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Statistics Final Exam Review Packet: Chapters 7-12

Show your work clearly with solutions or calculator commands. ex: normalcdf (Z, e99)

Chapter 7 : Random Variables

Mean of a Discrete Random Variable: [pic][pic]

Concept:

Differences between discrete and continuous random variables. Law of large numbers.

1. A small store keeps track of the number X of customers that make a purchase during the first hour that the store is open each day. Based on the records, X has the following probability distribution.

(a) Construct a probability histogram of X using the space below.

(b) What is the probability that no customers make a purchase during the first hour that the store is open?

(c) What is the probability that the number of customers that make a purchase during the first hour that the store is open is more than 1 but no greater than 3?

(d) Find the mean number of customers that make a purchase during the first hour that the store is open. Show products used to arrive at your answer.

(e) Find [pic]

(f) Find [pic]

(g) Circle the correct answer: This distribution is an example of a ( discrete ) ( continuous ) random

variable.

2. I toss a fair coin a large number of times. Assuming tosses are independent, which of the following

is true?

A) Once the number of flips is large enough (usually about 10,000) the number of heads will

always be exactly half the total of the number of tosses. For example, after 10,000 tosses I

B) The proportion of heads will be about 1/2, and this proportion will tend to get closer and closer

to 1/2 as the number of tosses increases.

C) As the number of tosses increases, any long run of heads will be balanced by a corresponding

run of tails so that the overall proportion of heads is 1/2.

D) All of the above.

3. A lottery offers one \$1,000 prize, one \$500 prize, and five \$100 prizes. One thousand tickets are sold at \$3 each.

a) Make a probability model of the player’s winning amount and probabilities.

b) What is player’s expected winning amount per bet (hint: find mean)?

c) In the long run, how much does the lottery company make from each single bet?

Chapter 8 : Binomial and Geometric Distributions

Binomial mean and standard deviation: Geometric mean and standard deviation:

[pic] [pic] [pic] [pic]

binompdf or binomcdf (n, p, x) geometpdf or geometcdf (p, x)

Concept:

Differences between binomial and geometric distributions. Normal approximation.

4. Identify whether the following setting is binomial, geometric, or neither. Explain clearly with the four requirements.

(a) Draw a card from a standard deck of 52 playing cards, observe the card, and replace the card within the deck. Count the number of times you draw a card in this manner until you observe a jack.

(b) UPS Company advertises that it ships 90% of its order within three working days. You select a random sample of 100 mail orders received in the past week and examine the probability that 90 of them were shipped on time.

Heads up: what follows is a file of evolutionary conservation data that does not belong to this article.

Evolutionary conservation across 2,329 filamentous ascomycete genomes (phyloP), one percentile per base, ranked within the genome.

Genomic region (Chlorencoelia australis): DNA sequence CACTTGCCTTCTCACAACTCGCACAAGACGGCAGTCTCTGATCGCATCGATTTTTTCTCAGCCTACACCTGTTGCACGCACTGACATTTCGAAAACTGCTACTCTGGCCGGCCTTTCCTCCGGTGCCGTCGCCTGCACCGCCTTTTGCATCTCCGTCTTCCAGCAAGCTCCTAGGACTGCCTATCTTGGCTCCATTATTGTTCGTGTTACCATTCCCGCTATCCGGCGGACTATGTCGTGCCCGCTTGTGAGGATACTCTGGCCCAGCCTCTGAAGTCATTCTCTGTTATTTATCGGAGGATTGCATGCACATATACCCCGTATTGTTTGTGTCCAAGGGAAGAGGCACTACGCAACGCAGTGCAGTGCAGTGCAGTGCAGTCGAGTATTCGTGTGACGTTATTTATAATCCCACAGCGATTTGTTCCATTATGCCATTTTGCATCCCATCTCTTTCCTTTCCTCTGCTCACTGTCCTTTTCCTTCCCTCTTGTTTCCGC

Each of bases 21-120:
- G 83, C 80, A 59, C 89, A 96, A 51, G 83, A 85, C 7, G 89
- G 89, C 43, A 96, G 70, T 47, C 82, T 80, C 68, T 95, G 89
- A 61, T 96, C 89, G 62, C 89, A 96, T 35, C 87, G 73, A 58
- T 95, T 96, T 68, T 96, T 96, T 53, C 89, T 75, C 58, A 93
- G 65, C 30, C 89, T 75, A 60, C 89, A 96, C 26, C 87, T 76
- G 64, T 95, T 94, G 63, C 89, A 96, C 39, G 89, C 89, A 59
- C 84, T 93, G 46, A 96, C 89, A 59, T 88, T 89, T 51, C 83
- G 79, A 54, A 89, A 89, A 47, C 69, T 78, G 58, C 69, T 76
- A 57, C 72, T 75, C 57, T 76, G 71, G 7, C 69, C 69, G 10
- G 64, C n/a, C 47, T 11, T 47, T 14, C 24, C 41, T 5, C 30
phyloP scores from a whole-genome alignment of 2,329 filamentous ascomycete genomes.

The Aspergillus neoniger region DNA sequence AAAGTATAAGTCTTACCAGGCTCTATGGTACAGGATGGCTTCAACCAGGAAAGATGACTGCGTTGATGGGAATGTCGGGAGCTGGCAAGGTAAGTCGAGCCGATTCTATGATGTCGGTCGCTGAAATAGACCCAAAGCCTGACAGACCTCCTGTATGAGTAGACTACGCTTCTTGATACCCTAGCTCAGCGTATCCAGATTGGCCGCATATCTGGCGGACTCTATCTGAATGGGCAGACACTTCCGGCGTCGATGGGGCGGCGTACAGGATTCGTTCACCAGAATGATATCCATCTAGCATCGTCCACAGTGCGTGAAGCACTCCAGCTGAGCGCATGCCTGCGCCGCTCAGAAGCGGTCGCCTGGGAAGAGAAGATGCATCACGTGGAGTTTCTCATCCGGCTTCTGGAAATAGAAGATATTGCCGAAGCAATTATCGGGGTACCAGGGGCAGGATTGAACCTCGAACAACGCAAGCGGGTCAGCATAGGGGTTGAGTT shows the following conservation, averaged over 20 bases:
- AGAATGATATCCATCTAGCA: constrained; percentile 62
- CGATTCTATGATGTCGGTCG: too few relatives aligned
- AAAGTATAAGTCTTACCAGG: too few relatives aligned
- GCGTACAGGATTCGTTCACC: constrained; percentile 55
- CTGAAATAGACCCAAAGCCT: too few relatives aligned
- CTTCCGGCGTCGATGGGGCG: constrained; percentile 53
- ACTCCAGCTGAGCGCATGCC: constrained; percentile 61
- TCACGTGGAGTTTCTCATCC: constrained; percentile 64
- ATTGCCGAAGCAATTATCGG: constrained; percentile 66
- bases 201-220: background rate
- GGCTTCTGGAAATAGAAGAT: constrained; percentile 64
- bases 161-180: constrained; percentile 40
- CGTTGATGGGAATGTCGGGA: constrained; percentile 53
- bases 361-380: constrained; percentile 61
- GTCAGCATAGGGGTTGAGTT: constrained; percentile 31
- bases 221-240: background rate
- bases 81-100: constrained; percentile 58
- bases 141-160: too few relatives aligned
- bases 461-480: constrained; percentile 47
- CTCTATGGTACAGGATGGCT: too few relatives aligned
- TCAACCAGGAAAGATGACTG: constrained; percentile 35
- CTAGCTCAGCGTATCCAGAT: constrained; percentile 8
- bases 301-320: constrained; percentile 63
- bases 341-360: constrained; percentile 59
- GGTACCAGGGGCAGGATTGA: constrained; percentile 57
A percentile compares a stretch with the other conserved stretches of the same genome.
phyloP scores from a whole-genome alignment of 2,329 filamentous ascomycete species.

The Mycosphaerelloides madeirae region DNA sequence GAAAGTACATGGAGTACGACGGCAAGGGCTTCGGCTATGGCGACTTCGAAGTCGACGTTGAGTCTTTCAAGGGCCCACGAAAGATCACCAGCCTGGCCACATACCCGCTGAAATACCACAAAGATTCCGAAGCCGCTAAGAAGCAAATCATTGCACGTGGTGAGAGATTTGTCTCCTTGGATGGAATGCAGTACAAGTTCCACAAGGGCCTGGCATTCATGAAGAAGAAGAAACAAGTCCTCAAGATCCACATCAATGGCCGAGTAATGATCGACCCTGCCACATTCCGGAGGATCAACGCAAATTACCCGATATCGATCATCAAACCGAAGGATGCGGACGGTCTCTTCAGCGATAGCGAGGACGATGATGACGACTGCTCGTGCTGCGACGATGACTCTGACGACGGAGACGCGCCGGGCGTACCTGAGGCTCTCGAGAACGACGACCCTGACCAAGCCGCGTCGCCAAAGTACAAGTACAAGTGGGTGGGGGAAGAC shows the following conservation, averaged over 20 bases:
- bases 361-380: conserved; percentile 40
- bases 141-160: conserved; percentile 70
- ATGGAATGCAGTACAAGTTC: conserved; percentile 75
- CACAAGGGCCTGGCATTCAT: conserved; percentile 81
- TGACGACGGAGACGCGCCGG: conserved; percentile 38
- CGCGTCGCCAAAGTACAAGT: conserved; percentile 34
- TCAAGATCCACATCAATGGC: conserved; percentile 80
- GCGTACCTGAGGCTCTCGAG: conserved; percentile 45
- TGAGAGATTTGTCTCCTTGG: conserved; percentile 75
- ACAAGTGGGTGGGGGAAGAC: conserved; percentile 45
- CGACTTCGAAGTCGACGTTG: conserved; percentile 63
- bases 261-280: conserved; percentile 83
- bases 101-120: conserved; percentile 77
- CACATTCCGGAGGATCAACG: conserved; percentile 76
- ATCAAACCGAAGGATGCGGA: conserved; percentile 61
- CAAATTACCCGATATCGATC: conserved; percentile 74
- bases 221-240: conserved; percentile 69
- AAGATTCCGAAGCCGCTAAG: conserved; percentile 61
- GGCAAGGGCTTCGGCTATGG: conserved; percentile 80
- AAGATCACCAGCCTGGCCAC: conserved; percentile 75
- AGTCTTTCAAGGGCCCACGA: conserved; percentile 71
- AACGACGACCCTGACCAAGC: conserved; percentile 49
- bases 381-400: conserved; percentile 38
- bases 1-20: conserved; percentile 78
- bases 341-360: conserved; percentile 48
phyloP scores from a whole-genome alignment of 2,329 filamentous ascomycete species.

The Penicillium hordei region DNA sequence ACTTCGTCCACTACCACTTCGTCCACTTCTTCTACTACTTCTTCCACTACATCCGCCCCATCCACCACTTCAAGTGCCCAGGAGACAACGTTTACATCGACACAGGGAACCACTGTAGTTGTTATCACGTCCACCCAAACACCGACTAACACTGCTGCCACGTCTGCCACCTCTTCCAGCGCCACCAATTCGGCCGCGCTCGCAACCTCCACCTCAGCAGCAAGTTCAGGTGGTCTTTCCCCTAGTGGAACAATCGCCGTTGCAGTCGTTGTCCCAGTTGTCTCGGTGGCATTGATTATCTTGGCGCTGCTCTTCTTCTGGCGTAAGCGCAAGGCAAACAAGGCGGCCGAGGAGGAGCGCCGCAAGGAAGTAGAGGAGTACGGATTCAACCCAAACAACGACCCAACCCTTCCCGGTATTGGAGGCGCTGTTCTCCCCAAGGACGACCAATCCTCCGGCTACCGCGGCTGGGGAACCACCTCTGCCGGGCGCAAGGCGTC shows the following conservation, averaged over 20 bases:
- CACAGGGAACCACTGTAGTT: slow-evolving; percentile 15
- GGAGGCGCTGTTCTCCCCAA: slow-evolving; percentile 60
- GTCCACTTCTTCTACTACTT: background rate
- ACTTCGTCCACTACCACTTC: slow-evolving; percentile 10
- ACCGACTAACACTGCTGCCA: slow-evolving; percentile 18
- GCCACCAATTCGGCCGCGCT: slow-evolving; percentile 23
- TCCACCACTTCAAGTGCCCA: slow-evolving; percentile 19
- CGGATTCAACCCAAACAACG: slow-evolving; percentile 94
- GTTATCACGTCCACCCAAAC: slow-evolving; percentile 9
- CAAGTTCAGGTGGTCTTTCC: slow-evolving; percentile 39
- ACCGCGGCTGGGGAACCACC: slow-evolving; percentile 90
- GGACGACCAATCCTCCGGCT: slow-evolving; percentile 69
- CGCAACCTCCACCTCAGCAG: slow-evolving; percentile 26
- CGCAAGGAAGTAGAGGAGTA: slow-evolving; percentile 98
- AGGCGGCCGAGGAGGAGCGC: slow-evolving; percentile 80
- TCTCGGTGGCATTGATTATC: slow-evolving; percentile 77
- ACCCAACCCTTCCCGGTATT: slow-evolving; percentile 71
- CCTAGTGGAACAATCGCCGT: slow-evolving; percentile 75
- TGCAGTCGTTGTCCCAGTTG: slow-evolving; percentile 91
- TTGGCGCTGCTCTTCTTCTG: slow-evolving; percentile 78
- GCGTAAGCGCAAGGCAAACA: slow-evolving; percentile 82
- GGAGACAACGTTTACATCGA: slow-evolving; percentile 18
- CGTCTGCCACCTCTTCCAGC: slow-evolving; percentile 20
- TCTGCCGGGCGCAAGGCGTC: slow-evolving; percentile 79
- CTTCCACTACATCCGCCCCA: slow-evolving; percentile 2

5. In a large population of college students, 20% of the students have experienced feelings of math anxiety. If you take a random sample of 10 students from this population, the probability that exactly 2 students have experienced math anxiety is

A) 0.3020 C) 0.2013 E) 1

B) 0.2634 D) 0.5 F) None of the above

6. Refer to the previous problem # 5. Determine the standard deviation of the number of students in the sample who have experienced math anxiety.

7. A manufacturer produces a large number of toasters. From past experience, the manufacturer knows that approximately 2% are defective. In a quality control procedure, we randomly select 20 toasters for testing. We want to determine the probability that the number of these toasters is defective.

(a) Is this a binomial or geometric distribution? Explain clearly with four requirements.

(b) Determine the probability that exactly one of the toasters is defective.

(c) Find the probability that at most two of the toasters are defective.

(d) Find the mean and standard deviation for the random variable X in the toaster problem.

8. What rules of thumb must be satisfied in order to use the normal approximation to the binomial

distribution?

A) [pic] B) [pic] C) [pic] D) none of the above

9. When a computerized generator is used to generate random digits, the probability that any particular digit in the set {0, 1, 2, . . . , 9} is generated on any individual trial is 1/10 = 0.1. Suppose that we are generating digits one at a time and are interested in tracking the first occurrence of the digit 0.

(a) Is this a binomial or geometric distribution? Explain clearly with four requirements.

(b) Determine the probability that the first 0 occurs as the fifth random digit generated.

(c) How many random digits would you expect to have to generate in order to observe the first 0?

Chapter 9: Sampling Distributions

Sampling Distribution of [pic]: Sampling Distribution of [pic]:

1. [pic] 1. [pic]

2. [pic] 2. [pic]

Concepts:

1. Differences between parameter and statistics.